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Bram Koster

Professor Ultrastructural and molecular imaging

Prof.dr.ir. A.J. Koster
+31 71 526 9294

Abraham (Bram) Koster is Full Professor Ultrastructural and Molecular imaging. Bram Koster was Research Fellow of the Royal Netherlands Academy of Arts and Sciences (KNAW) between 1999 and 2003.

More information about Bram Koster

Abraham (Bram) Koster is Full Professor Ultrastructural and Molecular imaging. Bram Koster was Research Fellow of the Royal Netherlands Academy of Arts and Sciences (KNAW) between 1999 and 2003.


Microscopy is a key technology for understanding fundamental biological processes at the level of tissue and cells. Microscopy also enables to study the structure and interaction between molecules. The combination of light and electron microscopy is of importance for a better understanding of biological processes, and, if possibly, to help reveal and discover ways to combat specific diseases.

His research is aimed to improve and further develop microscopy methods to adapt, modify and further develop approaches for specific applications in collaboration with other research groups with the aim to better understand causes of diseases.

Academic career

Bram Koster studied Physics at the University of Technology in Delft. After completion of his Thesis (June 6, 1986, ‘Autotuning of a transmission electron microscopy’) he was for two years projectleader at Tietz Video and Image Processing (TVIPS GmbH, Gauting, near Munich, Germany), a company specialized  in the automation of instrumentation. Between 1991 and 1993 he was a post-doctoral fellow at the University of California at San Francisco (UCSF), where he worked on methods to image cell structures in 3D with electron microscopy. In 1993 he returned to Europe and was appointed until 1997 to the Max-Planck-Institute for Biochemistry in Martinsried (near Munich) where he worked on methods to image macromolecular structures in 3D with cryo electron tomography. Between 1998 and 2003 he was Assistant Professor at the University of Utrecht where he set up is own group for the imaging of cell biological structures in 3D. In 2004 he became Associate Professor. In 2006 he joined the LUMC and was appointed full Professor in 2008. On May 15, 2008 he gave his inaugural lecture ‘Seeing cells in a different light’ (in Dutch). Between 2015 and 2018 he was Director of the Netherlands Centre of Electron Nanoscopy (NeCEN) in Leiden.

Between 2009 and 2022 he was head of the Section Electron Microscopy which is part of the Department Chemical Cell Biology.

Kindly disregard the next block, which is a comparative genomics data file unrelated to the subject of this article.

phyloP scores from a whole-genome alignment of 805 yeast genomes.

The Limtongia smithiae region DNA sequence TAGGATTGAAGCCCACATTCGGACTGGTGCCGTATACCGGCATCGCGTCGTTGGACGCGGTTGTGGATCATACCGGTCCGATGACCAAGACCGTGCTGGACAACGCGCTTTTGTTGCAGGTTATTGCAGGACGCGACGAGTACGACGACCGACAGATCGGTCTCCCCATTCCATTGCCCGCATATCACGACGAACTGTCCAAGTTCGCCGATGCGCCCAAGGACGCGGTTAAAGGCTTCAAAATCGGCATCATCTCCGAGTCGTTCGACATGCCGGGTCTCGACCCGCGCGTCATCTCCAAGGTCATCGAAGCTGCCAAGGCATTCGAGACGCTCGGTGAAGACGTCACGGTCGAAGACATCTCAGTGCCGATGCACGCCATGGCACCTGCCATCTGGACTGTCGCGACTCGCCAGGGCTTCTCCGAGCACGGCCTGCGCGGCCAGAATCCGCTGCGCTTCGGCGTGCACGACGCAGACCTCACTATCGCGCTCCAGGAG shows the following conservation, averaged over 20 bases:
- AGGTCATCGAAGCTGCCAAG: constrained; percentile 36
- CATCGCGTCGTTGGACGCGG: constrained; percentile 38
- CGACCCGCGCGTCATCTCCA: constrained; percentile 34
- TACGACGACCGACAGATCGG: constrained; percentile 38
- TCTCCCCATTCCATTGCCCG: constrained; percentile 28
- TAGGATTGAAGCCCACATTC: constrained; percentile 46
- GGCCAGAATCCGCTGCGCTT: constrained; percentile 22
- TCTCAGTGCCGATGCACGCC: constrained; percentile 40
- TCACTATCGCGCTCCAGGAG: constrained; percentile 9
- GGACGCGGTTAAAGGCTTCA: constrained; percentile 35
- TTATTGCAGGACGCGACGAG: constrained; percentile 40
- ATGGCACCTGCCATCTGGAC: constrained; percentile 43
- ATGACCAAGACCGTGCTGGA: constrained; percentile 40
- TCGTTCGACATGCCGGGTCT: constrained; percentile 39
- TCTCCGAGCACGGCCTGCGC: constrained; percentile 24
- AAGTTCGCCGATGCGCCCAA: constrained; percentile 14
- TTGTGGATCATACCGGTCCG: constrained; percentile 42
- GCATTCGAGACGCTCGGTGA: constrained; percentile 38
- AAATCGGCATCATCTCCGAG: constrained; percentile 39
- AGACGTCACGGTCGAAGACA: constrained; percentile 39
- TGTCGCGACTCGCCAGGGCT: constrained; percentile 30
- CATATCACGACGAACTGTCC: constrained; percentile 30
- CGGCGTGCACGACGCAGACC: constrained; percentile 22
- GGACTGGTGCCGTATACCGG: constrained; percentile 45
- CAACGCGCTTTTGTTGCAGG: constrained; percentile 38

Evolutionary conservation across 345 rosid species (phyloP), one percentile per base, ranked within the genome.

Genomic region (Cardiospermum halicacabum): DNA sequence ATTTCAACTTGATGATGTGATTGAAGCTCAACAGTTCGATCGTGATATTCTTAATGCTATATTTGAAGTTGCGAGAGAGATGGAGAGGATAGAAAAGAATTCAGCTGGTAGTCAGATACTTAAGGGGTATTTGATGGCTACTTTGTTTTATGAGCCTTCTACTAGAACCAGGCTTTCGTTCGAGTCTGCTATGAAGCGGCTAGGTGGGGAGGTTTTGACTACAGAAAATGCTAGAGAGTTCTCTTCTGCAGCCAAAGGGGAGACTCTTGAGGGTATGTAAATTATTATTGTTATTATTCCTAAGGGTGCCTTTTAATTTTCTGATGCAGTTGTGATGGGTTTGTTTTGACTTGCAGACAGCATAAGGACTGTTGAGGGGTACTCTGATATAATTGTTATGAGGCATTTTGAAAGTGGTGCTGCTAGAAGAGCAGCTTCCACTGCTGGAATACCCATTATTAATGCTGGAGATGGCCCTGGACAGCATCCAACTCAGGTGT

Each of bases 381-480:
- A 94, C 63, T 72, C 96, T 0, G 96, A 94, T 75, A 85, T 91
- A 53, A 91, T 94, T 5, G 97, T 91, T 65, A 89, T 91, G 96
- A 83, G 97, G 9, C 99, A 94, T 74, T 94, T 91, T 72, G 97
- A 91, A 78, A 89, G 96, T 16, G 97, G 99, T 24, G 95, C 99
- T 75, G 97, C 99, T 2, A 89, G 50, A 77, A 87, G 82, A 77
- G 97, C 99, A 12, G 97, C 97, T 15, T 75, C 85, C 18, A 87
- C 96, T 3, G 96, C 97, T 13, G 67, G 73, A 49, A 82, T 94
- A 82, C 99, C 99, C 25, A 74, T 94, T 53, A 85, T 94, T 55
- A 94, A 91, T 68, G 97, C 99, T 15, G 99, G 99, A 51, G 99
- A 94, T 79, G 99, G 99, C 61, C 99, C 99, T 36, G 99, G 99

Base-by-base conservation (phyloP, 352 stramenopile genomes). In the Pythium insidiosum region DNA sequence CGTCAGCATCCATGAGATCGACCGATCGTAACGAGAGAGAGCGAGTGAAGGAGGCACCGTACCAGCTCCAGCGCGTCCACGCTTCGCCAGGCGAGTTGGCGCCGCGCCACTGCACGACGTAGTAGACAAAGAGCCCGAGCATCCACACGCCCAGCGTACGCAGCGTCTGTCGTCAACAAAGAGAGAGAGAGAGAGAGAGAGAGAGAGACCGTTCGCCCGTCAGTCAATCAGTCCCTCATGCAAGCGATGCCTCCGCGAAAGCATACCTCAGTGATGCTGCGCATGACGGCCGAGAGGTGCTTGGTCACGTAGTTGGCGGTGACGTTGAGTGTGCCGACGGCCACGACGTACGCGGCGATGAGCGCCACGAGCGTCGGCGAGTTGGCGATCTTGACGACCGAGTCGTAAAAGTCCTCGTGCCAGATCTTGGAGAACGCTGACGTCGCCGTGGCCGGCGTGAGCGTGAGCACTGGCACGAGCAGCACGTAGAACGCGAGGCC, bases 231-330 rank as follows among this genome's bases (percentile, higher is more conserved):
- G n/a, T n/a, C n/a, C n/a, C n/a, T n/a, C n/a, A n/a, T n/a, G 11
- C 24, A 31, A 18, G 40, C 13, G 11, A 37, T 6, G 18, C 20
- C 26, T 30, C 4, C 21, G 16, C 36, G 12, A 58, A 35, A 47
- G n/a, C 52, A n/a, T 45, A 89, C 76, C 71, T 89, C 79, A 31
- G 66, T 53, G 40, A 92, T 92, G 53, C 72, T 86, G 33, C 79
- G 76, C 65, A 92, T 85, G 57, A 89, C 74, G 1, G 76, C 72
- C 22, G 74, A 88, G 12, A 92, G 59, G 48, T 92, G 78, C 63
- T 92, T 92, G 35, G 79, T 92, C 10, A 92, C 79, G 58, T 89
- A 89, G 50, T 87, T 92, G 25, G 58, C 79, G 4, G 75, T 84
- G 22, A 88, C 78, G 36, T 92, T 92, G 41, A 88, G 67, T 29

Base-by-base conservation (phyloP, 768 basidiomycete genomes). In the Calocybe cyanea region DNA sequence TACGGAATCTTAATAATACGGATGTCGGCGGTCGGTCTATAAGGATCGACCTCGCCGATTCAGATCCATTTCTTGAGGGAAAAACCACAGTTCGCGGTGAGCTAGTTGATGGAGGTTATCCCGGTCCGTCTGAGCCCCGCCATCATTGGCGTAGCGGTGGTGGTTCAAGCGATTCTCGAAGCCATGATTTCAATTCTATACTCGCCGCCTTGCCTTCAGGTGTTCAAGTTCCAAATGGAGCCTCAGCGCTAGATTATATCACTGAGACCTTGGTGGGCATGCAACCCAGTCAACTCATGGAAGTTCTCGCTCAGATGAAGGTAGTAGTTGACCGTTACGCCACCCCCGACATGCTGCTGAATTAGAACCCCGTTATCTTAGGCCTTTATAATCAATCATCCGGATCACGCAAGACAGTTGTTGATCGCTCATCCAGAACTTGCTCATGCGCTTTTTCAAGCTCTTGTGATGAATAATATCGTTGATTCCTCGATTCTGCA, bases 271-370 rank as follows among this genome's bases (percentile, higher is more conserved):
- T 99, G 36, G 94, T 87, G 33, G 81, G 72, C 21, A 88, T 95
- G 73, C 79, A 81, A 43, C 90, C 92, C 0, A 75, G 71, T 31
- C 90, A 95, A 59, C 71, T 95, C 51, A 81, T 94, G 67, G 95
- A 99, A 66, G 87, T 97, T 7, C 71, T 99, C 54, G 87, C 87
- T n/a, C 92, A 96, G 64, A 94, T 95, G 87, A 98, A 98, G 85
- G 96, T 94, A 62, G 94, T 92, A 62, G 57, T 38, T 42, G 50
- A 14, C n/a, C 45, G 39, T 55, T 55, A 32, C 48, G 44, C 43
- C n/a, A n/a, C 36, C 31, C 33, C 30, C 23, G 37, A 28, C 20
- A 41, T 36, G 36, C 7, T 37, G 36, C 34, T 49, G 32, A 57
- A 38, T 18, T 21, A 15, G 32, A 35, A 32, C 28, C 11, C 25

Since 2022 he focused his research on the development and application of cryo electron tomography to image molecular structures in the interior of cells with very high resolution using artificial intelligence and machine learning.

For more than 30 years Bram Koster is involved with electron microscopy in a variety of ways. His own scientific contributions are mainly in realm of automating the different steps required to generate 2D and 3D datasets of biological structures. The method he developed during his PhD for the automated focusing of a transmission electron microscope is used in many realizations  of software for the control of transmission electron microscopes. 

The research he carried out in collaboration with other groups is diverse and varies from high throughput data collection, the imaging of virus-induced replication organelles in the cell, the imaging of structures in kidney-organoids to the imaging of molecular components involved with the immune system.

His name is on more than 120 scientific publications and he served roles on a variety of national and international organization. He was part of a large number of national and international research projects, both related to biology as well as nanotechnology. Bram Koster is a member of the Editorial Board of the Journal Structural Biology.

Prizes and honourable appointments

Bram Koster was Research Fellow of the Royal Netherlands Academy of Arts and Sciences (KNAW) between 1999 and 2003. In 1998 he was supported by the Innovation Fund of Utrecht University.

Professor Ultrastructural and molecular imaging

  • Faculteit Geneeskunde
  • Divisie 4
  • Cel en Chemische biologie

Work address

LUMC Research Building
Einthovenweg 20
2333 ZC Leiden
Room number S1-P


Professor of Nano- and bio-imaging

  • Science


  • Science
  • Leiden Inst of Advanced Computer Science

Work address

Niels Bohrweg 1
2333 CA Leiden



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